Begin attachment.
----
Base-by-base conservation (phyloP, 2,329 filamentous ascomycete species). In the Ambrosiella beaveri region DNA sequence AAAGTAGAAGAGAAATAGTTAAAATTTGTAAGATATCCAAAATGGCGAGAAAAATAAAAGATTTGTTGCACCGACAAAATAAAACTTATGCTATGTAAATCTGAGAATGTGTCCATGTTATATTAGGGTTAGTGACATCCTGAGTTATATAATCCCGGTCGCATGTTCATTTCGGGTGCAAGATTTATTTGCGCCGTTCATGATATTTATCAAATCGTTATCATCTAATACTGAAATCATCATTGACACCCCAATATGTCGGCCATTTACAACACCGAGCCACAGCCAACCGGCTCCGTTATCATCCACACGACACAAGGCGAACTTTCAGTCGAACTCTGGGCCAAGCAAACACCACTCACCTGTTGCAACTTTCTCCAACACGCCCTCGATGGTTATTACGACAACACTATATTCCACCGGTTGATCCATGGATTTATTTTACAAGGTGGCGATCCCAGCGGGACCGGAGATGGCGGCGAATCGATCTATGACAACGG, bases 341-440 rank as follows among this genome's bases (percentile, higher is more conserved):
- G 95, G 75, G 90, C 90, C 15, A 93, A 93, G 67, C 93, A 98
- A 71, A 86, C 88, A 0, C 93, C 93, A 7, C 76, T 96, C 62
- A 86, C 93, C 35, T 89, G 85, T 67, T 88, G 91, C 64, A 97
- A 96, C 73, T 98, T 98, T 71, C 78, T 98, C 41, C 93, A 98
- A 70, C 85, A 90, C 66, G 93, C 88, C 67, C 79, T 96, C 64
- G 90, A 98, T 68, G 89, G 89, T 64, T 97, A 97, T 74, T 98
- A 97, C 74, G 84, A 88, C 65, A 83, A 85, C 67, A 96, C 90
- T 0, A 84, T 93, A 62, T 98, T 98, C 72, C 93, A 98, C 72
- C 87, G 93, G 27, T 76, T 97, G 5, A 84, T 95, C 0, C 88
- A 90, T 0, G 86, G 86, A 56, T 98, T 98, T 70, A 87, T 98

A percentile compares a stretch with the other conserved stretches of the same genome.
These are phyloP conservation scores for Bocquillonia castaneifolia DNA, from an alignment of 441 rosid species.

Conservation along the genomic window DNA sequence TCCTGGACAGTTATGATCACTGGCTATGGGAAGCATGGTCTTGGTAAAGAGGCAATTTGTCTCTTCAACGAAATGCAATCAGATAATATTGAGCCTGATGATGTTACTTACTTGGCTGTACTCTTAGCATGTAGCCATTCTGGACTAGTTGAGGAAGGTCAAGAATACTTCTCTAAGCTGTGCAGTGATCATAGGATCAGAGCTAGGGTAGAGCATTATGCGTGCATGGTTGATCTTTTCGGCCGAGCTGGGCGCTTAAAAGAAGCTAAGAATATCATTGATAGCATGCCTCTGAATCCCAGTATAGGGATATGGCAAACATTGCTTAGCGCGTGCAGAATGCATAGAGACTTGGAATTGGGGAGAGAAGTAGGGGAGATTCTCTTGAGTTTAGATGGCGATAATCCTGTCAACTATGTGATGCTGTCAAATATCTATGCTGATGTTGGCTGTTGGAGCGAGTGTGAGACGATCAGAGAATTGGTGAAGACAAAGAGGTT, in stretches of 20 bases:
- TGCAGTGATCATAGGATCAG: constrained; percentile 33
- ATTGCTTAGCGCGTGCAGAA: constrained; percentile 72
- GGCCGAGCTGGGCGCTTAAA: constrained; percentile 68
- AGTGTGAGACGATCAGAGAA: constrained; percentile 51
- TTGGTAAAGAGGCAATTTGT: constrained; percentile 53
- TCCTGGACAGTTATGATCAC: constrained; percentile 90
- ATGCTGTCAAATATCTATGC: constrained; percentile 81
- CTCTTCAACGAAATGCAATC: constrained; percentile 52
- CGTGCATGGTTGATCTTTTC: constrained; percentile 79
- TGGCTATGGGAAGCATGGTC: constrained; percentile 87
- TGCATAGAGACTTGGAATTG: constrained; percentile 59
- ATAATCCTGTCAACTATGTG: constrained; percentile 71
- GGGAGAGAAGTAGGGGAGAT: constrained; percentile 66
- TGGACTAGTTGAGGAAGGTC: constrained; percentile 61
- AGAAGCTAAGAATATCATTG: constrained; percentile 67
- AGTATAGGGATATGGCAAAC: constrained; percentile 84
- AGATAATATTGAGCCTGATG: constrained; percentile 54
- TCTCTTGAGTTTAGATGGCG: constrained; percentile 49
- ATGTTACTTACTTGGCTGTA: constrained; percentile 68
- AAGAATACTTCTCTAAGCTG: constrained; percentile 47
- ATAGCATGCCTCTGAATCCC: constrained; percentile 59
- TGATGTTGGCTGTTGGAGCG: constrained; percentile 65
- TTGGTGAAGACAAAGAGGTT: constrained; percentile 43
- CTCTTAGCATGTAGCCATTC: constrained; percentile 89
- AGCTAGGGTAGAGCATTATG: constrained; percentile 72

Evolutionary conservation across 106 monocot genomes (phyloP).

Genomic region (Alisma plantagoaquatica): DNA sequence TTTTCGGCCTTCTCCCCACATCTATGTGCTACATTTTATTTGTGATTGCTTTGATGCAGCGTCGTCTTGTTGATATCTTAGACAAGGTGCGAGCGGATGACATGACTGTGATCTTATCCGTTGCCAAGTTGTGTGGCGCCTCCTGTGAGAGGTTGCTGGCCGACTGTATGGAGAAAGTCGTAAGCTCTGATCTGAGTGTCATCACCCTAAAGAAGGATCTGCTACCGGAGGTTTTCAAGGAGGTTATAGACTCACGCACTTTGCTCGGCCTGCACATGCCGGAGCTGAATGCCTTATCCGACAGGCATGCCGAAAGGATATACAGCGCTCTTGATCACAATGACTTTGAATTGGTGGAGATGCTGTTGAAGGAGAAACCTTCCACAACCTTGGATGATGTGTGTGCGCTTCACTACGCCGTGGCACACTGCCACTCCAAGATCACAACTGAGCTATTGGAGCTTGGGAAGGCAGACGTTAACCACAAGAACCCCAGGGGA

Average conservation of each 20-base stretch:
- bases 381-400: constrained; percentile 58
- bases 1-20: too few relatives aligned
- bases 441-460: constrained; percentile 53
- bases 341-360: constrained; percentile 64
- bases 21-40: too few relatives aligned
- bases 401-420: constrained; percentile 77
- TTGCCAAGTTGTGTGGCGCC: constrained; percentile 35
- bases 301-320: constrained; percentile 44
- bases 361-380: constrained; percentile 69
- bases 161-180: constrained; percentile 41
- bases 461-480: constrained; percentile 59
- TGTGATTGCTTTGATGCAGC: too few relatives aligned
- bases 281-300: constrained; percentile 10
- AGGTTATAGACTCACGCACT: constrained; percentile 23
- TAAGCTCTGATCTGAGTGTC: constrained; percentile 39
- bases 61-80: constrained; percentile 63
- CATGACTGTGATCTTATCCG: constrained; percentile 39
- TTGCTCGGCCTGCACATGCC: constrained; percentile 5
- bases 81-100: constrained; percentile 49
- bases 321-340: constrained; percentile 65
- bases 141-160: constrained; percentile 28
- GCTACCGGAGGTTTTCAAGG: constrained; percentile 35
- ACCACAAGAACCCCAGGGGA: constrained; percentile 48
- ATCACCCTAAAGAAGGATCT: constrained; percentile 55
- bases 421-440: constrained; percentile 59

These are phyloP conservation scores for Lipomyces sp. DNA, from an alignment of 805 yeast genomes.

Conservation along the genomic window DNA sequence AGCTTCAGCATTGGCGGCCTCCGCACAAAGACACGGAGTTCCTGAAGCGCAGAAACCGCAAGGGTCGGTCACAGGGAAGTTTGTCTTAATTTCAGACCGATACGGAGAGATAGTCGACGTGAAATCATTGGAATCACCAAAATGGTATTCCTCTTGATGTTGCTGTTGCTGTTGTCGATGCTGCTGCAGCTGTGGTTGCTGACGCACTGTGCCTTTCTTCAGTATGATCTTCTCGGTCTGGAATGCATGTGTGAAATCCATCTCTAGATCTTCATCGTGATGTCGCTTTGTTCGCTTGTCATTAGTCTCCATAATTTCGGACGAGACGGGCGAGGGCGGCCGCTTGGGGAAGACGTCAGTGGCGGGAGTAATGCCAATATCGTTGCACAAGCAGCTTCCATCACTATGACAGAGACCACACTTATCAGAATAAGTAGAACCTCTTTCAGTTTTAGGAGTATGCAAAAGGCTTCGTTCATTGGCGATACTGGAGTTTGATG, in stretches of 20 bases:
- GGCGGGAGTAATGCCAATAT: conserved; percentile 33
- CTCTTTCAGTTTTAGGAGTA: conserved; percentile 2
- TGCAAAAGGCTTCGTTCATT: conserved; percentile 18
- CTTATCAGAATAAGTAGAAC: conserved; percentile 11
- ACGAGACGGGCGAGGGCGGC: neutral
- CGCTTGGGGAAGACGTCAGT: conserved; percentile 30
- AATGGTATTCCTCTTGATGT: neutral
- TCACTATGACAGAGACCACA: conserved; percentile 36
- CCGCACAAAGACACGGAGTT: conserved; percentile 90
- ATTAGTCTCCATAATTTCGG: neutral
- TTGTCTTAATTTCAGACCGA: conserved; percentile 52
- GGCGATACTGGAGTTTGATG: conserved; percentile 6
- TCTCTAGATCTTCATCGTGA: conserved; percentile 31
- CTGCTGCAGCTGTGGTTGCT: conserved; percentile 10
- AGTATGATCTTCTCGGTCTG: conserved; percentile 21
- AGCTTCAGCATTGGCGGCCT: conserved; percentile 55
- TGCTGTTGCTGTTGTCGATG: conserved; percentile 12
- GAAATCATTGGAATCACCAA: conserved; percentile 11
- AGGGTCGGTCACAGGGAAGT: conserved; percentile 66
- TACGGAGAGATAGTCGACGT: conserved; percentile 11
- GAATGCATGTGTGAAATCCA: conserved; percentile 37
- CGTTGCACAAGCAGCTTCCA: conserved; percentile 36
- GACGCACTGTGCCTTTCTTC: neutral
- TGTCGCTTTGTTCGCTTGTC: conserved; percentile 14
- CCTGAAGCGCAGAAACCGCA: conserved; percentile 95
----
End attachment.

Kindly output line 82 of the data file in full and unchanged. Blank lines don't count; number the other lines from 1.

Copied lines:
- TCTCTAGATCTTCATCGTGA: conserved; percentile 31